Even if the restaurant isn't the kind that normally takes reservations, a little prior warning can be a wonderful thing. For instance, one weekend we got a head's-up that an entire middle school drama club was coming out to the RCR—about forty kids and their teachers. That meant we held over some kitchen and waitstaff, to ensure we had enough people on hand, set aside tables in advance so they could all sit together and had each seat set up with napkins, water and a menu like the fancy places do. Especially if it's very late at night, early in the morning, or in the mid-afternoon (all times when restaurants tend to have minimum staff) even a few minutes' warning can be helps us be ready to serve your large group.
2. Stay put.
This should be easy. After you order—especially if you've taken the above advice and spread yourselves out over more than one table—stay in the same seat, at least until you get your food. If you start moving around, I will get confused and it will take that much longer to get everything handed around. I may even forget to take your order entirely. Speaking of which...
3. Come Together
If you're going to bring massive groups of people to the restaurant, please try to get everyone there at roughly the same time. Cell phone technology means that if somebody is running late, you should be able to get their order for me anyway. If I put in everyone's order at once, it'll all be made at once; if people are drifting in and out, that makes it infinitely more likely that I'll miss someone, or the kitchen will lose an order, or something else will go wrong.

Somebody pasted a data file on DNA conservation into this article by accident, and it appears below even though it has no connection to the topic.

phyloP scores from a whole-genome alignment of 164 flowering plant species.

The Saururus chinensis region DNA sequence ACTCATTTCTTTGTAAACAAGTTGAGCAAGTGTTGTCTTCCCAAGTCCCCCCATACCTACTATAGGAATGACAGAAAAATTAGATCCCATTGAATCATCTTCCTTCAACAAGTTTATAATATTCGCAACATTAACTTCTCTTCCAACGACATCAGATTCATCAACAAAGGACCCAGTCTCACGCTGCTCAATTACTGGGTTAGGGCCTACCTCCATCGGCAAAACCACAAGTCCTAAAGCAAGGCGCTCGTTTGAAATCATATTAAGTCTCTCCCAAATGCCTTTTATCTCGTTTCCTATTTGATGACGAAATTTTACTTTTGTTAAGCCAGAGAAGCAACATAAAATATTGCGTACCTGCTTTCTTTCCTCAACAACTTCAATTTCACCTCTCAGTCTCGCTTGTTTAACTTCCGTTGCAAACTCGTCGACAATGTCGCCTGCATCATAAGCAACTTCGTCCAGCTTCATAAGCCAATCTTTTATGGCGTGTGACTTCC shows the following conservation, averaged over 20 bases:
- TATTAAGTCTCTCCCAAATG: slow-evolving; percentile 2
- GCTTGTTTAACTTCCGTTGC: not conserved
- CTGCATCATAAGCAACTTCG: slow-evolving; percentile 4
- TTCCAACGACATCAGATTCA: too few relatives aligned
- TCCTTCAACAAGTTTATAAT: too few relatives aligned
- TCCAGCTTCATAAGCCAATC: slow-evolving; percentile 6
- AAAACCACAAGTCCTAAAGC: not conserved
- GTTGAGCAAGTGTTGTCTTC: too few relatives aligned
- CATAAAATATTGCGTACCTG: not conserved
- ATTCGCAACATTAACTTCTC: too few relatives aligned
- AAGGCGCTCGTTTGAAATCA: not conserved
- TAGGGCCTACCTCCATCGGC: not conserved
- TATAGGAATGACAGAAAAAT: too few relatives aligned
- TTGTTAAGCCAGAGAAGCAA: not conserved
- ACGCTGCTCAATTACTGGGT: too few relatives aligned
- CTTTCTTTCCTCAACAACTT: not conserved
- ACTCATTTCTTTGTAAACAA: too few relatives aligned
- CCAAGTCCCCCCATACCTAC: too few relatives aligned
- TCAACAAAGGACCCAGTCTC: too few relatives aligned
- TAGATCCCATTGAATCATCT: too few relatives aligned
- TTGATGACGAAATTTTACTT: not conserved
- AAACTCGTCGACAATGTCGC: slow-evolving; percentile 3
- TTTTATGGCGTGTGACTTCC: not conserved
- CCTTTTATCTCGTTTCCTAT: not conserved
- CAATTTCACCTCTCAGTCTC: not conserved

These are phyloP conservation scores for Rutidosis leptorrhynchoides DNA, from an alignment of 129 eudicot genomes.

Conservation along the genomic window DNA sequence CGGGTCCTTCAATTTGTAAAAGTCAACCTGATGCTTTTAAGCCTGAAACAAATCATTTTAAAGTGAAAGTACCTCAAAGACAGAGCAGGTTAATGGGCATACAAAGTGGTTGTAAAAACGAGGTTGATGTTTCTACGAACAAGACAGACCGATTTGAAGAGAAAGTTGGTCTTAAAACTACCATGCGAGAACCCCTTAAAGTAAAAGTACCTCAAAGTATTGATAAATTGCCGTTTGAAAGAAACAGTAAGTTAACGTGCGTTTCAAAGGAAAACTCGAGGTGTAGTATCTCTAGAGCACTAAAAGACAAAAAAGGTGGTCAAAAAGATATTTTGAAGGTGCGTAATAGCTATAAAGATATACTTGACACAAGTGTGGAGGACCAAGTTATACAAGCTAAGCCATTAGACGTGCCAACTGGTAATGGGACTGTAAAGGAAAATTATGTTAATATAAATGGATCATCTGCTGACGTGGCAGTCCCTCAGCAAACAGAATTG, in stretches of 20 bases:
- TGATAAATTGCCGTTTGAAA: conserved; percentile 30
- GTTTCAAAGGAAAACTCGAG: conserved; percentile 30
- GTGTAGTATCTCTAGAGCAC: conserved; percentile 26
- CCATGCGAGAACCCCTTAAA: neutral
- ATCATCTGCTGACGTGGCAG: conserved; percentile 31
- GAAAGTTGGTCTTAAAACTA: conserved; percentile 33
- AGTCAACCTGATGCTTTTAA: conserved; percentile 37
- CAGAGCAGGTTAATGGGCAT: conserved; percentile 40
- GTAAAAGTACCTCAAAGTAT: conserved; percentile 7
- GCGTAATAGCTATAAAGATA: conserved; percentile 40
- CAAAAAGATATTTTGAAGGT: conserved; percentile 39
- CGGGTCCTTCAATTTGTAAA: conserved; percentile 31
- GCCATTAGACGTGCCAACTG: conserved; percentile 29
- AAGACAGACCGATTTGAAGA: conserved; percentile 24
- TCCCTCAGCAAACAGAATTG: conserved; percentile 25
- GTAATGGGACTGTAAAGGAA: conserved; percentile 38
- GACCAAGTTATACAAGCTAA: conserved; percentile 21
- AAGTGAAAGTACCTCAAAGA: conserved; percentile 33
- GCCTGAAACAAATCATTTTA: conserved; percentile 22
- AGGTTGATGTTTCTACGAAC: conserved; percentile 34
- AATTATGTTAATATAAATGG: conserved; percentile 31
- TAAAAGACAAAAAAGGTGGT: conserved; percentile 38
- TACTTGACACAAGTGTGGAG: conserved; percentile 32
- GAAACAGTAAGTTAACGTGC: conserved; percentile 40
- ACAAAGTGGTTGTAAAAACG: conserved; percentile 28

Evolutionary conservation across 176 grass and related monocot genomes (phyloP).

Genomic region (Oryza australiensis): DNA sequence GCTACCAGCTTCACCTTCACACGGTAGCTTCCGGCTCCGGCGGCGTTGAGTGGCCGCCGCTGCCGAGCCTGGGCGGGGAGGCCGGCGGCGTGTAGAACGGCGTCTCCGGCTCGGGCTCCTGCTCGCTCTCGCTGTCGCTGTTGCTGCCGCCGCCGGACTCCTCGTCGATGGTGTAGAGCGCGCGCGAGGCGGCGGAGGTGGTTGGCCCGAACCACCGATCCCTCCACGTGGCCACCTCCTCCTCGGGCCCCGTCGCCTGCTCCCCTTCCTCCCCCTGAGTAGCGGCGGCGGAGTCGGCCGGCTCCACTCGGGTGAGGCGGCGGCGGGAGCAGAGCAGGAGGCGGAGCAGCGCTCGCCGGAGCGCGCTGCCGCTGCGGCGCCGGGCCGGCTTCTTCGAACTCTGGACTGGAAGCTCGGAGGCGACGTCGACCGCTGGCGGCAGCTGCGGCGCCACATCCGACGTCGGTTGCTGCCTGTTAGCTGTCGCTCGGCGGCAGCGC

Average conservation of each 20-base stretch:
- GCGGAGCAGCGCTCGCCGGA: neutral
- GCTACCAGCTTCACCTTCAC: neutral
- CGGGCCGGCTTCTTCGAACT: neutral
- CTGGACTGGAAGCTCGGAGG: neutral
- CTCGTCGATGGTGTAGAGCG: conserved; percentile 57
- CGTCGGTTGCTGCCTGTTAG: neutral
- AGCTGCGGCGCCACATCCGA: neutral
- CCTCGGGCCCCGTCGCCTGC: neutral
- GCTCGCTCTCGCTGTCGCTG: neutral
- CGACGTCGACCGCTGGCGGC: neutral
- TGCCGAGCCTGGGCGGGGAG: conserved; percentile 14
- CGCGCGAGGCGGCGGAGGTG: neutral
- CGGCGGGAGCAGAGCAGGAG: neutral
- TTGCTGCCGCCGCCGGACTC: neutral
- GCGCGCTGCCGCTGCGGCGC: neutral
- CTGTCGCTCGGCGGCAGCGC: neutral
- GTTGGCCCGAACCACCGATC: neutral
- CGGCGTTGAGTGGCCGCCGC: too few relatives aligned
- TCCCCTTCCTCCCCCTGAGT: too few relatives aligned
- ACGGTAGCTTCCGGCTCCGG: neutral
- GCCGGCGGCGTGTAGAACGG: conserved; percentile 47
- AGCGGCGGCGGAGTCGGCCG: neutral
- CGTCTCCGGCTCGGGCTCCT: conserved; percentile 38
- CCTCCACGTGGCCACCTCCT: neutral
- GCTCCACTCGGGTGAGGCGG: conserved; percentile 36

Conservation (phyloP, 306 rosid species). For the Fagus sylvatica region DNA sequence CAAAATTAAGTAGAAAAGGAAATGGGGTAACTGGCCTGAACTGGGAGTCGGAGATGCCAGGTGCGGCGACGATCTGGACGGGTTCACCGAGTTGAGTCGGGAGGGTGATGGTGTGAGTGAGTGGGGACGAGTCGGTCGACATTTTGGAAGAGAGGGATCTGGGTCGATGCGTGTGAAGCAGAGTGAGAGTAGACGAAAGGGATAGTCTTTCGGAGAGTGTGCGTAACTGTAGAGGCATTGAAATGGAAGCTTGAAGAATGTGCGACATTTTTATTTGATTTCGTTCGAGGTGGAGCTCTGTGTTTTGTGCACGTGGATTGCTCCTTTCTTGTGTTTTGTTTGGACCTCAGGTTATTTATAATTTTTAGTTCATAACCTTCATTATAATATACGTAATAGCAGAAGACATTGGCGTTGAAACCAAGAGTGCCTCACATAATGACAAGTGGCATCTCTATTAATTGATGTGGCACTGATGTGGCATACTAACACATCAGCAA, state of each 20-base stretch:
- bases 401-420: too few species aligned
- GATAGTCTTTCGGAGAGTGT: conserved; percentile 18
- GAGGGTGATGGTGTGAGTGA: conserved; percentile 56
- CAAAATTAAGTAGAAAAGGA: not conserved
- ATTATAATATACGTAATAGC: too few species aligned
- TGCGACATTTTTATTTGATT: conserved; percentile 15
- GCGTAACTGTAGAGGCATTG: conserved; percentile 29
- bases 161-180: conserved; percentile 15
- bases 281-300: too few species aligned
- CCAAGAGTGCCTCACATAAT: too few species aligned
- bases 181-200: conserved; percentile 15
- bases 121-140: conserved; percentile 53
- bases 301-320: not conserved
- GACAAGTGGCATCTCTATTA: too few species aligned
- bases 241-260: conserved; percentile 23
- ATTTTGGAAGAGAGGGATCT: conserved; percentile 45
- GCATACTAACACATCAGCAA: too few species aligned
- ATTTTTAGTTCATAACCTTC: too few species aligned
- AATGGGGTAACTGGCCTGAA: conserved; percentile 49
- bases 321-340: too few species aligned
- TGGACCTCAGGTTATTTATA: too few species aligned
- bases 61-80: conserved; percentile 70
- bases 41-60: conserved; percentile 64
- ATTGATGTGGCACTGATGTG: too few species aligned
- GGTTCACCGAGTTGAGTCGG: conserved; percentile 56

4. Ask your server to run food out in heats.
This is something I usually do anyway for a table of more than eight people: I'll ring in the order as two or more separate tables, and run out the food as it comes ready. This means everybody gets their food hot, not after it's been sitting under a heat lamp for ten minutes getting manky while someone in the kitchen waits for the last burger to come off the grill.
Of course, some people get annoyed by this, because they want everyone to get their food at once, even if it takes all the servers in the restaurant and a couple of cooks to help carry it all. If the same people are annoyed because some of their food is cold, I do not say anything to their faces, but I want to.
5. Ask for extras up front.
By which I mean things like extra napkins, a side of mayonnaise, a spare plate for your ketchup (something I will rant on at another date) or any other little things you might need. If you ask for it when you put your order in, I can run it out with your food, and it's very efficient.
If you wait until I start bringing out food—when I'm also being asked for drink refills, and checking that every order is correct, and trying to figure out why some orders aren't correct, and looking for the person who ordered the chicken, and just generally concentrating on other things—I'm more likely to forget what you're asking me for. Protip: if I take out my order pad and start making notes on all the things I need to bring back to your table, you should probably wait to ask me for anything else. You can live five more minutes without your ketchup plate.